Thursday, December 5, 2013
Sunday, December 1, 2013
When you mention Grave of the Fireflies to someone who’s seen it, they give you a rueful grin. “Saddest movie ever,” they say, or something like that.
I’ve seen Grave of the Fireflies three times: most recently in advance of a screening happening at TIFF Bell Lightbox, here in Toronto, next month. I don’t know if I’ll be attending that screening or not, but I did want to write about it, to help promote the film, and hopefully entice you, if you haven’t seen Grave of the Fireflies, to go. Because sometimes, it’s good to be sad. And when it comes to being good, and very, very sad, Grave of the Fireflies is nearly unparalleled.
Sunday, November 17, 2013
Carnivals tread a fine line between entertainment and pity. The performers are talented and they work hard; but they live a transient life that, we suspect, they might not have chosen if their luck had been better. We feel much worse for the carnies we see in old films—especially the fat ladies and dog-faced boys and the like. What a way to make a living. But then again, at least they made one.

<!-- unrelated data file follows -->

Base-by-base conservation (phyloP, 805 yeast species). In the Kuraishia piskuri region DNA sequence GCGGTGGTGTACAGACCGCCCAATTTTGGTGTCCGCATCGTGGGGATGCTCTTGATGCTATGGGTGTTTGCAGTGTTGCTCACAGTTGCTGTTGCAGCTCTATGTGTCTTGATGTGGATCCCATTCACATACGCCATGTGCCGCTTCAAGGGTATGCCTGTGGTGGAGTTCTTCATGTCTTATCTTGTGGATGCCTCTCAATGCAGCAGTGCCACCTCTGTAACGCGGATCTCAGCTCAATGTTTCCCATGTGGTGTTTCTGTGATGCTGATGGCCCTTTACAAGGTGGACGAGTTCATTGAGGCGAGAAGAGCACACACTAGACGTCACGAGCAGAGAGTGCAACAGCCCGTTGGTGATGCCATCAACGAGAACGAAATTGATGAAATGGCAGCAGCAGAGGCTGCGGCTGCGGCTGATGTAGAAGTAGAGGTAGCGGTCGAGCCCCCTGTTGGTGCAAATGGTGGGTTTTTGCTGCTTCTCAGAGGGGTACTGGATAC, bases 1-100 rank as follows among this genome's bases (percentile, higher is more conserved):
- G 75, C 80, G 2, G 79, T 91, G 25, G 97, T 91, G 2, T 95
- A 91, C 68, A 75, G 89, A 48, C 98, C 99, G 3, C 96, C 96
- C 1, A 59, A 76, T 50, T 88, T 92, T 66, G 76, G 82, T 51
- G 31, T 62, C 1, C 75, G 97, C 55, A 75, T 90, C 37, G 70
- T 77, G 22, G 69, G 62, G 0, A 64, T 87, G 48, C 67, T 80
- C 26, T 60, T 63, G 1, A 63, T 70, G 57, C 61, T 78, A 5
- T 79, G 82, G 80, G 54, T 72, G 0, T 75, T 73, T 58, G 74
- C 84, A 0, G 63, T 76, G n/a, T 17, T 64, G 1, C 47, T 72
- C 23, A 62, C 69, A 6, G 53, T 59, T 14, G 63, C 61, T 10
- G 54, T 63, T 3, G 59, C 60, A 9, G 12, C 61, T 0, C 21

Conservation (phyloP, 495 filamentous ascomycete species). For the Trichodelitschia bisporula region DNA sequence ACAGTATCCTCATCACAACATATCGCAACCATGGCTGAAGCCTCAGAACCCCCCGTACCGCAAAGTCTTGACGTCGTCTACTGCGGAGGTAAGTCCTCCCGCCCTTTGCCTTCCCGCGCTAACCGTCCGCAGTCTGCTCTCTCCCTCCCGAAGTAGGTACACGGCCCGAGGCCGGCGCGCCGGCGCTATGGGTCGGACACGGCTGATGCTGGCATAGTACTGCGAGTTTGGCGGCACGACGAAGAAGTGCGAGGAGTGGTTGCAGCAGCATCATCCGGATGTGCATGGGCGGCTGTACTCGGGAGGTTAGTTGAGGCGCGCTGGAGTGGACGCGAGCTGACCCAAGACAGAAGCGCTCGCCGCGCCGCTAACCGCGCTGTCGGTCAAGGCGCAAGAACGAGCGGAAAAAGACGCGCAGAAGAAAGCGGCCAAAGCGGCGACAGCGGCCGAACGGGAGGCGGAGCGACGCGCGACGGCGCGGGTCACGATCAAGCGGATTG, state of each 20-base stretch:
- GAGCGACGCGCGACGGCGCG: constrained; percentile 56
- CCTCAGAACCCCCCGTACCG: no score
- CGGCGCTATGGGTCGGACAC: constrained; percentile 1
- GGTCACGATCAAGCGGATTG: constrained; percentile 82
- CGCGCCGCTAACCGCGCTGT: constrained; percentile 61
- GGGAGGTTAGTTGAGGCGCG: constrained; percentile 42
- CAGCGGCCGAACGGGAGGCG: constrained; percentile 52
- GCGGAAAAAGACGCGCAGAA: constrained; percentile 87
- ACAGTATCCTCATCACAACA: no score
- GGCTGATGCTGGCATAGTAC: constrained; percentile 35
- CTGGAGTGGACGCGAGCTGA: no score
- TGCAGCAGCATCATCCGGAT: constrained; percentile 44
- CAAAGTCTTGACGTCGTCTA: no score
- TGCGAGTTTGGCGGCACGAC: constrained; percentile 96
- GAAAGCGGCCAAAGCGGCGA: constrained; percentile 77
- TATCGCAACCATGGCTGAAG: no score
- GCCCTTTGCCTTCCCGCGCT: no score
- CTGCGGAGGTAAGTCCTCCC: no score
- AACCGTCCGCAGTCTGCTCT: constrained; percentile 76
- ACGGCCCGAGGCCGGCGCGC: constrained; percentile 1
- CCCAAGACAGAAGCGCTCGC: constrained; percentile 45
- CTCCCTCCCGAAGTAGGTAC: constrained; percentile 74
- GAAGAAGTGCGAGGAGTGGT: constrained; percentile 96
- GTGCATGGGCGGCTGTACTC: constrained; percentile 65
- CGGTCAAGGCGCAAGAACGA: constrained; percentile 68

Tod Browning understood the complexity of audience reactions when it came to this world. He knew it better than most, having worked in carnivals as a talker (like a barker) and a clown. Some of his films, include the silents, The Unholy Three (1925) and The Show, and the early-talkie, Freaks (1932) are set in carnivals of one kind or another. Though these films are very different, they all present us with real characters—people with real problems—who make their way in a business built on the weird and the phony. The films’ structures reflect this: the dignity of their leads juxtaposed with high kitsch. Browning, no arthouse snob, never polished the carnival life for the sake of ‘deeper meaning.’ What you see is what you would have got, had you been there.